Words: Paul Toner
John Joseph Holt has painted a portrait of a promising Britain over the last decade. From its inception as his final university project, LAW magazine has taken him to the furthest corners of the island he calls home, documenting untold stories, defying tradition, and embracing mundanity with the utmost romanticism since 2011.
Five years in the making, LAW’s tenth issue — made up of a triptych of magazines — is Holt’s way of knighting all that he believes to be truly great about his country. Shop fronts, local boxing gyms, youth clubs and sticky dancefloors exist in sweet harmony, all inhabited by everyday people who, in LAW’s eyes, are the icons of the nation. “It’s the final page in the first chapter of LAW,” says Holt. “The printed page has the power to immortalize people. I’m glad that we’ve been able to tell some precious stories that may have otherwise been lost.”
Paul Toner: Ten years and ten issues is a major milestone. Does it feel like the end of a chapter?
John Joseph Holt: During the last few years I’ve thought more about what’s important in life and I´ve come to realize I don’t want LAW to be an empire, because you can begin to surrender the essence of what makes it unique. LAW is very personal and autobiographical, it’s a particular viewpoint on the world. There are certain things I’ve needed to say and get off my chest, and LAW has always been a place to do that.
I lost by brother to suicide in 2017 straight after the last issue, which ripped the wind right out of my sails. He was such a big inspiration to me, I copied everything he did growing up. His sketches, riding BMXs, fishing: anything he did, I would do. Trying to make work that means a lot to you is difficult when you’re grieving, but I couldn’t stop on the ninth issue; I was determined to do the tenth one. I wanted to do my brother justice, and I can only try to honor him the best way that I can, through the work that I make.
PT: Over the years, you’ve taken the traditional elements of a fashion editorial then used that lens to capture real people instead. Why has keeping this approach been important for you?
JJH: Where I’ve grown up in The Fens, people don’t realize how special they are, or see what they do as being creative – it’s just a way of life for them. There are people out there who never realize how stylish they are. One of the first people I photographed for the magazine was this lad called Scott in Dornock, Scotland: he was wearing a two-piece Adidas tracksuit and black Adidas Sambas. I shot him against a pebbledash wall and printed it in issue one. 10 years later Scott’s wife, Judith, emailed me out of the blue saying that she thought a lot about me and the magazine over the years. I couldn’t believe that she remembered me. Unfortunately, Scott passed away in 2012, but I finally got to send Judith a copy of the magazine with his picture in it. Things like that make it all worthwhile.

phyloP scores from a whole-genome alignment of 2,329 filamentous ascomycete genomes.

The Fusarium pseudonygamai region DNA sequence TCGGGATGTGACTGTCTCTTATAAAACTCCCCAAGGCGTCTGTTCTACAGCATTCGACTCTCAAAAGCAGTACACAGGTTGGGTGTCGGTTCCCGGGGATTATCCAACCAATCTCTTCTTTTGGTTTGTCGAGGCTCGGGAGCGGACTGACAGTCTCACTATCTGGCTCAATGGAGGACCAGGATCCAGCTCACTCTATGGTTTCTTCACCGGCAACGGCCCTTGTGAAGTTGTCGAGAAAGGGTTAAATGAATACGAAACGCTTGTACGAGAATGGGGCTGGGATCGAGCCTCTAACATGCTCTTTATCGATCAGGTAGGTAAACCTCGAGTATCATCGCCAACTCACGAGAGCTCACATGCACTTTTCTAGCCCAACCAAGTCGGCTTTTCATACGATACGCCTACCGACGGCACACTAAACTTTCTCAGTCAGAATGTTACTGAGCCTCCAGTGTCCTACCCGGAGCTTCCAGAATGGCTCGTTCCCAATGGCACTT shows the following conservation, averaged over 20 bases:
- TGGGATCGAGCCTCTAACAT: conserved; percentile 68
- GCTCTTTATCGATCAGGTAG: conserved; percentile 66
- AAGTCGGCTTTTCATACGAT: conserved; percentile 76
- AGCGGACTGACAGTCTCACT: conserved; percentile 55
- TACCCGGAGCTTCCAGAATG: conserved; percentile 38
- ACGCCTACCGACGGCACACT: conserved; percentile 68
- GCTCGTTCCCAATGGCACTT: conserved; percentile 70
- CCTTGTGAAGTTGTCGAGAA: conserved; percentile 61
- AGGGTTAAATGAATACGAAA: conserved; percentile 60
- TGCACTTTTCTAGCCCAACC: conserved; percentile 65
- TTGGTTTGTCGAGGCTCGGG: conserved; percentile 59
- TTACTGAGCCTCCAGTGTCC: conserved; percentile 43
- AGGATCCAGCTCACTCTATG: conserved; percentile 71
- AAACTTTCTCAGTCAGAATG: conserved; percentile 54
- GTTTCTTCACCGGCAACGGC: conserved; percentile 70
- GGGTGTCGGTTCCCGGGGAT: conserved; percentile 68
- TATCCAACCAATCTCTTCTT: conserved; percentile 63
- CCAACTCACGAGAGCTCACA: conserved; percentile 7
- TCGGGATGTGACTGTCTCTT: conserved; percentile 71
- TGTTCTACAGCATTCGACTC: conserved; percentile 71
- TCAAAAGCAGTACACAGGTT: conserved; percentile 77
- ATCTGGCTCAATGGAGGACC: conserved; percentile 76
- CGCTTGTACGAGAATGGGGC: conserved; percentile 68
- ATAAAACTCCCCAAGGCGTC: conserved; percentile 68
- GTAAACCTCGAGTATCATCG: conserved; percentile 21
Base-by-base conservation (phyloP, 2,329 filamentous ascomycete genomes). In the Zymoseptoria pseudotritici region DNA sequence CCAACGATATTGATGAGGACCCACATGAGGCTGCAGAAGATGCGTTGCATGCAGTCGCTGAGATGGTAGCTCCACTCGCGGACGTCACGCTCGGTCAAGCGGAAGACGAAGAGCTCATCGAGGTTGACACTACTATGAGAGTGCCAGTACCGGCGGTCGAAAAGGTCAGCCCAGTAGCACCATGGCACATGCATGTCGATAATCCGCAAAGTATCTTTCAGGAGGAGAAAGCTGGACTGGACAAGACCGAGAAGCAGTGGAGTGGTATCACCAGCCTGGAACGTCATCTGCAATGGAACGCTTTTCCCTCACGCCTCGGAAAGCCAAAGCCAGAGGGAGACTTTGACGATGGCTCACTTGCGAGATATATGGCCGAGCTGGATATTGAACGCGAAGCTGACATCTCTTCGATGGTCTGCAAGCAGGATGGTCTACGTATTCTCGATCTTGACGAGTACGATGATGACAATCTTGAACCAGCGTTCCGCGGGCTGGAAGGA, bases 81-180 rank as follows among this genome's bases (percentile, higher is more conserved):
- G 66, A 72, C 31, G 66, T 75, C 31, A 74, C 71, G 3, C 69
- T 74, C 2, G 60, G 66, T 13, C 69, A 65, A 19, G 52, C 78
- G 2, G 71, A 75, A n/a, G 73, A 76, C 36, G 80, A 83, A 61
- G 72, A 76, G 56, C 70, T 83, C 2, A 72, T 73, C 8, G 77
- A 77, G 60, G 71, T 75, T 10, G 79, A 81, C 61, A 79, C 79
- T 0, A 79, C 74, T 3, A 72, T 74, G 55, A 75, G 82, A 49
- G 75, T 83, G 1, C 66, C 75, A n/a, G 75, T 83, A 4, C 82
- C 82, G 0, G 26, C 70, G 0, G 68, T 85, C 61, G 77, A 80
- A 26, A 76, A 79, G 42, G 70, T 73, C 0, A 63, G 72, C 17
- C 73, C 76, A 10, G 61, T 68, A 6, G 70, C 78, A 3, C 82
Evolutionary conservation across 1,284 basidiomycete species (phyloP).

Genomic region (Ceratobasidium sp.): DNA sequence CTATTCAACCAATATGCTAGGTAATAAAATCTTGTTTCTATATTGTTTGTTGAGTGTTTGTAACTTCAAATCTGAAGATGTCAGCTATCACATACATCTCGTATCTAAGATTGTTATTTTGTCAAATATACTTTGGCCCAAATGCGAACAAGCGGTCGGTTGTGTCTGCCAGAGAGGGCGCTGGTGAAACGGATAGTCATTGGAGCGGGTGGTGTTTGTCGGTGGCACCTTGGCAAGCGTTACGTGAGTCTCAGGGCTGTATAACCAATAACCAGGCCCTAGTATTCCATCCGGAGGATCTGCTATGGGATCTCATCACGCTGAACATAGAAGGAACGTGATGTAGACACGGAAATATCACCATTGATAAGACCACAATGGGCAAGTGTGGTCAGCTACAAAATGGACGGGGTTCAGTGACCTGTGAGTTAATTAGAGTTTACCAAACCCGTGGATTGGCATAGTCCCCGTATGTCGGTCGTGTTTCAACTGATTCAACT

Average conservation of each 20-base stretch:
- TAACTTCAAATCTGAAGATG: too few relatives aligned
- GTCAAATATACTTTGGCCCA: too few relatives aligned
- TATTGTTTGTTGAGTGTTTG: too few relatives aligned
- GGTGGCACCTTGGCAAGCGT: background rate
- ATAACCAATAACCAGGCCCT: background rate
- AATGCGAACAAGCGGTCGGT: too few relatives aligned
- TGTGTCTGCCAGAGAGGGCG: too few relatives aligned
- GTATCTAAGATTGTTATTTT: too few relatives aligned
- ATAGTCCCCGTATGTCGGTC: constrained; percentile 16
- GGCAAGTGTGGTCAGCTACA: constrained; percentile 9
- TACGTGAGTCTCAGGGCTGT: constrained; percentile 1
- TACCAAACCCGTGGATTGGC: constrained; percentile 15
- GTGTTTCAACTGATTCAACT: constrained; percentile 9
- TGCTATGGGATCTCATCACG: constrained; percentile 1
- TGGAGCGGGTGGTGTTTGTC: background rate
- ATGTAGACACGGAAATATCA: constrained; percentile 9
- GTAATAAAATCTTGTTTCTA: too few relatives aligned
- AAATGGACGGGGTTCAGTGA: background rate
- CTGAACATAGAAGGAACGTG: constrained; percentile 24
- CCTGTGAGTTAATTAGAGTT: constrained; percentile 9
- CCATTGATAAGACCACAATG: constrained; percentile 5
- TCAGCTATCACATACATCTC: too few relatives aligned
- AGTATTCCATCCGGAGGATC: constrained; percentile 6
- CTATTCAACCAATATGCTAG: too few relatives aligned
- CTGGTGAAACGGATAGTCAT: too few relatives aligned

PT: Issue 10 is divided into three magazines, with Jeremy Deller, King Krule and Destiny Boka-Batesa on the covers. Why did you want this trio to front the issue?
JJH: I went to see King Krule play a gig in 2012, in a small room above a pub. I was completely spellbound by this 17-year-old guy. Afterwards I went to the smoking area and asked for his address so I could send him the very first issue of LAW, which I’d just finished. He wrote the address on the inside of my coat. We kept in touch and all these years later, finally worked on something together. In the photos, he’s wearing the same jacket that I wore to the gig. I covered him in PVA glue and fired leaves at him with a leaf blower in Burgess Park in the middle of winter. You wouldn’t do that if it wasn’t for love.
It was surreal to have Jeremy Deller, perhaps the biggest champion of British folklore. When you’re growing up you never think you’re going to meet these people. With Destiny, I needed to find someone that represents what LAW stands for — for now and the future. Destiny is an incredible writer, and writes with a real fearlessness. When I spoke to them, they talked about some of the battles they’ve been through, and I hope their courage can inspire others to make it through to the other side.
PT: How would you define this past decade of LAW?
JJH: In the first issue, the photographer Jason Evans explained the difference between fashion and style, and it’s stuck with me ever since. “Fashion is an industry, style is an inherent quality,” he said. “I’m much more interested in style over fashion.” Hearing that was a complete eureka moment for me. That’s what LAW’s been about.
This article was taken from issue 06 of WIP magazine, available from Carhartt WIP stores and our online shop.